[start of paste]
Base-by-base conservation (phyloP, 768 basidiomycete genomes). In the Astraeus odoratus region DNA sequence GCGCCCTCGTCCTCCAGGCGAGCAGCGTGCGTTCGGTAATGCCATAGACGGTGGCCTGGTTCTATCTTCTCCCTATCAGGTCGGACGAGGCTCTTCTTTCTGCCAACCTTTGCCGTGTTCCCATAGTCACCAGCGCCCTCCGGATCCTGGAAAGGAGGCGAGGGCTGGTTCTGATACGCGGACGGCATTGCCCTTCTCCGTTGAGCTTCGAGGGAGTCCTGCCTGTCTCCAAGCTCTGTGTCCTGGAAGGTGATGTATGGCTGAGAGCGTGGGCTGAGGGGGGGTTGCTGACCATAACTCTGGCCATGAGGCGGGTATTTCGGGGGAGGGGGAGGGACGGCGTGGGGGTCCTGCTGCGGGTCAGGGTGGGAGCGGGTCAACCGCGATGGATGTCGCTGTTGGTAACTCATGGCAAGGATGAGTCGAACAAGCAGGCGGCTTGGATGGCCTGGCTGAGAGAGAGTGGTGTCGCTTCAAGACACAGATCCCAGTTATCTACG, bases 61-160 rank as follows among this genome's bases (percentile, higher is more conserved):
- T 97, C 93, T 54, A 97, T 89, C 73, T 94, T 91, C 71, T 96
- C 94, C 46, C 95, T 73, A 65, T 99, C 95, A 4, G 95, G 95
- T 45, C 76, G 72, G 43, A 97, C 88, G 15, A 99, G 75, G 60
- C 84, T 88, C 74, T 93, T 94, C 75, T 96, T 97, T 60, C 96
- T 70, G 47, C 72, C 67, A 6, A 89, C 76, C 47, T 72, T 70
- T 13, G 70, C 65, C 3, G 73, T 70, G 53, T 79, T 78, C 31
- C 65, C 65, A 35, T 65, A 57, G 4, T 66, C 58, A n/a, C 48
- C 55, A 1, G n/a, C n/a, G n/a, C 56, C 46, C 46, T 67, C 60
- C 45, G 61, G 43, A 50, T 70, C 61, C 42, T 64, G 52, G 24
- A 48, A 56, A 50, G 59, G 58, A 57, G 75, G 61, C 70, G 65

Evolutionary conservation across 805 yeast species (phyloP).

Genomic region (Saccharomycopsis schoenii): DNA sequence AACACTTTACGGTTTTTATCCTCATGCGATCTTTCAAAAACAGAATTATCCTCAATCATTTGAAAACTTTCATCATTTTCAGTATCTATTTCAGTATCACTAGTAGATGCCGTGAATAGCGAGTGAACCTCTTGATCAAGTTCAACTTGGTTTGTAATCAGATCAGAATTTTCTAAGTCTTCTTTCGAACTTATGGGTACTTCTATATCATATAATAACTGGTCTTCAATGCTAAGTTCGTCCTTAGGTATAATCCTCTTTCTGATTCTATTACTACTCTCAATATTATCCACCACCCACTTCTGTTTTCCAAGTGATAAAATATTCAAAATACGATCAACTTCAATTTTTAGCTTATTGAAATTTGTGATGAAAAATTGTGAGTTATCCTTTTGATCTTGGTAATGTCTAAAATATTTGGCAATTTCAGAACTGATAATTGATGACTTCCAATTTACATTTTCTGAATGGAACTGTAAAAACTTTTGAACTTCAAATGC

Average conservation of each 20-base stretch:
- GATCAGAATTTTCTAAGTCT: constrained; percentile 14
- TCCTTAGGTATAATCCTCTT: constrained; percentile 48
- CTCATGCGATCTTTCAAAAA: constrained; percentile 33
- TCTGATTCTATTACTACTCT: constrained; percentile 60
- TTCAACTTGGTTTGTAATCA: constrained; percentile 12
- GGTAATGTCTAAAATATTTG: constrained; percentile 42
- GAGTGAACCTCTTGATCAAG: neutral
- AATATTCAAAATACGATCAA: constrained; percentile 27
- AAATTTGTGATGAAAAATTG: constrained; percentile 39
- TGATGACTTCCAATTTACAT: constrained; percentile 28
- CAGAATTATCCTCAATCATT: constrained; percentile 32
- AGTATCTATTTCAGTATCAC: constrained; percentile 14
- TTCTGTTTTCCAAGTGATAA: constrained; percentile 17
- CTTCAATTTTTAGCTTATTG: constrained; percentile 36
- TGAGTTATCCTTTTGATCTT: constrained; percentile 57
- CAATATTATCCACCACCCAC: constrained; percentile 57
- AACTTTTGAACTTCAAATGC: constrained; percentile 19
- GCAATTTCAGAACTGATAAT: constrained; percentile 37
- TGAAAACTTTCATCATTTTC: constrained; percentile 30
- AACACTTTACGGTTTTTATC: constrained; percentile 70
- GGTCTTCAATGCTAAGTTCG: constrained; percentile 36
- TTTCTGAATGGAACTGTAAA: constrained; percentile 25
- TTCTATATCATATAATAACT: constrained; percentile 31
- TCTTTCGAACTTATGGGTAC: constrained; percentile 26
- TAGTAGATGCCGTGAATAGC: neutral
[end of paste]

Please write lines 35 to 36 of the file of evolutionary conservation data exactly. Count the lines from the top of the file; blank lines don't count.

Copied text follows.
- GGTCTTCAATGCTAAGTTCG: constrained; percentile 36
- TTTCTGAATGGAACTGTAAA: constrained; percentile 25